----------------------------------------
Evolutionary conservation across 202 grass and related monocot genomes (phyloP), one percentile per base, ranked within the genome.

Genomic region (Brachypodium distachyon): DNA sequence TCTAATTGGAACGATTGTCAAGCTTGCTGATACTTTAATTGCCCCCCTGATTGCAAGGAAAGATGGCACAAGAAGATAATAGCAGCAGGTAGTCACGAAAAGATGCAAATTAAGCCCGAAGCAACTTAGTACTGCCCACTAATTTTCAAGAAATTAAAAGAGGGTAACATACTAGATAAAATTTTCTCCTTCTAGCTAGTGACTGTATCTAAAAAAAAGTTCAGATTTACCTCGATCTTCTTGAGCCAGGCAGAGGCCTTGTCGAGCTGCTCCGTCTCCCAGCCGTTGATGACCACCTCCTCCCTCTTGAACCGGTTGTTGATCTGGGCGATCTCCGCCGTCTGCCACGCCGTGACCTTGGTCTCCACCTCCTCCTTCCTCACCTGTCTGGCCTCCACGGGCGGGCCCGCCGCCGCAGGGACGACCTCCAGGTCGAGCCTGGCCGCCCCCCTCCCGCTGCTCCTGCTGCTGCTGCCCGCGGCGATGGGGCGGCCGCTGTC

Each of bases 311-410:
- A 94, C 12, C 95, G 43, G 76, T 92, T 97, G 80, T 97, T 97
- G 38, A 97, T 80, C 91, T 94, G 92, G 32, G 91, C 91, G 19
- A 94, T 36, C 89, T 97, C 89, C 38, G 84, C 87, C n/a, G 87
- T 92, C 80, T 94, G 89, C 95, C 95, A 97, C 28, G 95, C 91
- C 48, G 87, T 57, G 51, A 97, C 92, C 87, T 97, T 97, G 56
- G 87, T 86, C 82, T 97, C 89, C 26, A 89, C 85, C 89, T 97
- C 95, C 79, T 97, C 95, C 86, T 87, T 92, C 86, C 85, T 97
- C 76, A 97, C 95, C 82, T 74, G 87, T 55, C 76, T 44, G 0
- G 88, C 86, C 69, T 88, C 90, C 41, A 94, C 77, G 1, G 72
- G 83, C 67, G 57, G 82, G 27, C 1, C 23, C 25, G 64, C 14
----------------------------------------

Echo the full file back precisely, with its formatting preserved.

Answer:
Evolutionary conservation across 202 grass and related monocot genomes (phyloP), one percentile per base, ranked within the genome.

Genomic region (Brachypodium distachyon): DNA sequence TCTAATTGGAACGATTGTCAAGCTTGCTGATACTTTAATTGCCCCCCTGATTGCAAGGAAAGATGGCACAAGAAGATAATAGCAGCAGGTAGTCACGAAAAGATGCAAATTAAGCCCGAAGCAACTTAGTACTGCCCACTAATTTTCAAGAAATTAAAAGAGGGTAACATACTAGATAAAATTTTCTCCTTCTAGCTAGTGACTGTATCTAAAAAAAAGTTCAGATTTACCTCGATCTTCTTGAGCCAGGCAGAGGCCTTGTCGAGCTGCTCCGTCTCCCAGCCGTTGATGACCACCTCCTCCCTCTTGAACCGGTTGTTGATCTGGGCGATCTCCGCCGTCTGCCACGCCGTGACCTTGGTCTCCACCTCCTCCTTCCTCACCTGTCTGGCCTCCACGGGCGGGCCCGCCGCCGCAGGGACGACCTCCAGGTCGAGCCTGGCCGCCCCCCTCCCGCTGCTCCTGCTGCTGCTGCCCGCGGCGATGGGGCGGCCGCTGTC

Each of bases 311-410:
- A 94, C 12, C 95, G 43, G 76, T 92, T 97, G 80, T 97, T 97
- G 38, A 97, T 80, C 91, T 94, G 92, G 32, G 91, C 91, G 19
- A 94, T 36, C 89, T 97, C 89, C 38, G 84, C 87, C n/a, G 87
- T 92, C 80, T 94, G 89, C 95, C 95, A 97, C 28, G 95, C 91
- C 48, G 87, T 57, G 51, A 97, C 92, C 87, T 97, T 97, G 56
- G 87, T 86, C 82, T 97, C 89, C 26, A 89, C 85, C 89, T 97
- C 95, C 79, T 97, C 95, C 86, T 87, T 92, C 86, C 85, T 97
- C 76, A 97, C 95, C 82, T 74, G 87, T 55, C 76, T 44, G 0
- G 88, C 86, C 69, T 88, C 90, C 41, A 94, C 77, G 1, G 72
- G 83, C 67, G 57, G 82, G 27, C 1, C 23, C 25, G 64, C 14